FIFA Goals $11 Billion Revenue from World Cup 2026

FIFA expects to earn $11 billion in the 2026 World Cup cycle with the 48-team men's tournament in North America

FIFA presumes to earn $11 billion from the 2026 World Cup with a 48-team men’s tournament in North America for heavy revenue amid constant indecision about the precise match schedule. The four-year budget offered to the FIFA Council predicts an almost 50% increase in income tied to broadcasting and sponsorship contracts, with ticketing and hospitality at a tournament using several NFL stadiums.

FIFA makes conformist budget estimates and ends up exceeding its targets. The $7.5 billion revenue declared in Qatar for the 2019-22 viable cycle was $1 billion more than the estimate.
The 2022 tournament, ending on Sunday with Argentina playing France in the final, has 64 matches. The expansion to 48 teams was intended to accelerate soccer development in countries qualifying for the World Cup. FIFA’s research advised the highest quality games to be delivered by the current 32-team format, being used since 1998 and balanced with two teams proceeding from each group to the 16th round.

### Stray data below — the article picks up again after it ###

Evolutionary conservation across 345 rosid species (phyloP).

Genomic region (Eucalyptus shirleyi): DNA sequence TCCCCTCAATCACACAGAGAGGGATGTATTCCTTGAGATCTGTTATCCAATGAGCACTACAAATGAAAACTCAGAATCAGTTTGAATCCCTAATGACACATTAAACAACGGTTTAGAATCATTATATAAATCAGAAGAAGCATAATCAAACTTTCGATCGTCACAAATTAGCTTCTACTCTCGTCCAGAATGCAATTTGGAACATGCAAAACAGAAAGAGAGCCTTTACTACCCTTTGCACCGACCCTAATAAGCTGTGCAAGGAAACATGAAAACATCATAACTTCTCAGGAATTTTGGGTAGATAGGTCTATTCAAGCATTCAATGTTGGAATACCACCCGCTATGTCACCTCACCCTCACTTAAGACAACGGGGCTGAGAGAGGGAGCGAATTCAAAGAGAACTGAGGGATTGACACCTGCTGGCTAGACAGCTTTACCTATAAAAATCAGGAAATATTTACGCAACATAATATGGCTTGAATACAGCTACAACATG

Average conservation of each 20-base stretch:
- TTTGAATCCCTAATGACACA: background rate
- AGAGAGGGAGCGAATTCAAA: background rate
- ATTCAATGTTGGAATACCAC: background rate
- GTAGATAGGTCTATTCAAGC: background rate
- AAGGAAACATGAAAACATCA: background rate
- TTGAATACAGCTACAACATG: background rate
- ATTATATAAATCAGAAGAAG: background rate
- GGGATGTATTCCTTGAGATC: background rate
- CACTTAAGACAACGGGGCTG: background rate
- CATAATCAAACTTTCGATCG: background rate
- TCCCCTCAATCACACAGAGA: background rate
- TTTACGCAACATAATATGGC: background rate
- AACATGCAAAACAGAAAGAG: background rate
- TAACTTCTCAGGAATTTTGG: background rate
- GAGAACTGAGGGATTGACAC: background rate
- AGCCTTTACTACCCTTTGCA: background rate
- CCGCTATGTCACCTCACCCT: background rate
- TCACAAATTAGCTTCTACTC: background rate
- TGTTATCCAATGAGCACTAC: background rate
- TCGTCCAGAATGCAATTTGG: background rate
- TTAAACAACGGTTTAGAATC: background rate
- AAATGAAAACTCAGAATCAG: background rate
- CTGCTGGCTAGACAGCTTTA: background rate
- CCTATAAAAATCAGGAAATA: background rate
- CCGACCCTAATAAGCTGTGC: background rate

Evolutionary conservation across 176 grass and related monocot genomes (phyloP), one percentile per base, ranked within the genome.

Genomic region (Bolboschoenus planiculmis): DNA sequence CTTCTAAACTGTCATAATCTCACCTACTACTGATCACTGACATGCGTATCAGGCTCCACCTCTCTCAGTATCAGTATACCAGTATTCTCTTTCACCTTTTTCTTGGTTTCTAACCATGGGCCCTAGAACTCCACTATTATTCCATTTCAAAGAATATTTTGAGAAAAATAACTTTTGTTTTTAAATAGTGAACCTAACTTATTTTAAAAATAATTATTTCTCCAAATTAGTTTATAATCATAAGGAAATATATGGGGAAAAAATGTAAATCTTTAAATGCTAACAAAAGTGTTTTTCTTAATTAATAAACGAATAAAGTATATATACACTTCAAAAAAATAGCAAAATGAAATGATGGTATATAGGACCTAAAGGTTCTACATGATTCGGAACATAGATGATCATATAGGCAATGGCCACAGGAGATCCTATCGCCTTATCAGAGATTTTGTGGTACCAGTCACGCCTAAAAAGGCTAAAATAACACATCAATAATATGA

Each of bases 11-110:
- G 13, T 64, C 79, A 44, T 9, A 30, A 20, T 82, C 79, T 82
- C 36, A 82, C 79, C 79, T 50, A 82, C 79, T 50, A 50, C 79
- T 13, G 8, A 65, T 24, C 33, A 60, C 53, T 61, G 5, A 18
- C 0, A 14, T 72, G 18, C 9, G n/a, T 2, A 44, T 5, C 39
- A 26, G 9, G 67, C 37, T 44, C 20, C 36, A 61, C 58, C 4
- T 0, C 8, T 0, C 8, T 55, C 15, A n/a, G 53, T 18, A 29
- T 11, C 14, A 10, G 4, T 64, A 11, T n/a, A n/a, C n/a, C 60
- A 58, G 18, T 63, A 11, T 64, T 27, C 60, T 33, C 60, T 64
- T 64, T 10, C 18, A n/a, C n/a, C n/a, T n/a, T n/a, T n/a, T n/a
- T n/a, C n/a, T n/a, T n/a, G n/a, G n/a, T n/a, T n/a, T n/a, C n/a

In 2022, FIFA officials recommended a 104-game format with teams playing in 12 groups of four afore a 32-team knockout stage. Some third-place teams would be unknown for days, whether advanced or eliminated.

A 104-game layout would likely add several days to the expected 32-day tournament played in 16 North American cities, i.e. 11 in the US, three in Mexico, and two in Canada. FIFA is considering changes even after signing major broadcasting deals, counting with Qatar’s beIN Sports and American English-language broadcaster Fox and for the Middle East and North Africa.

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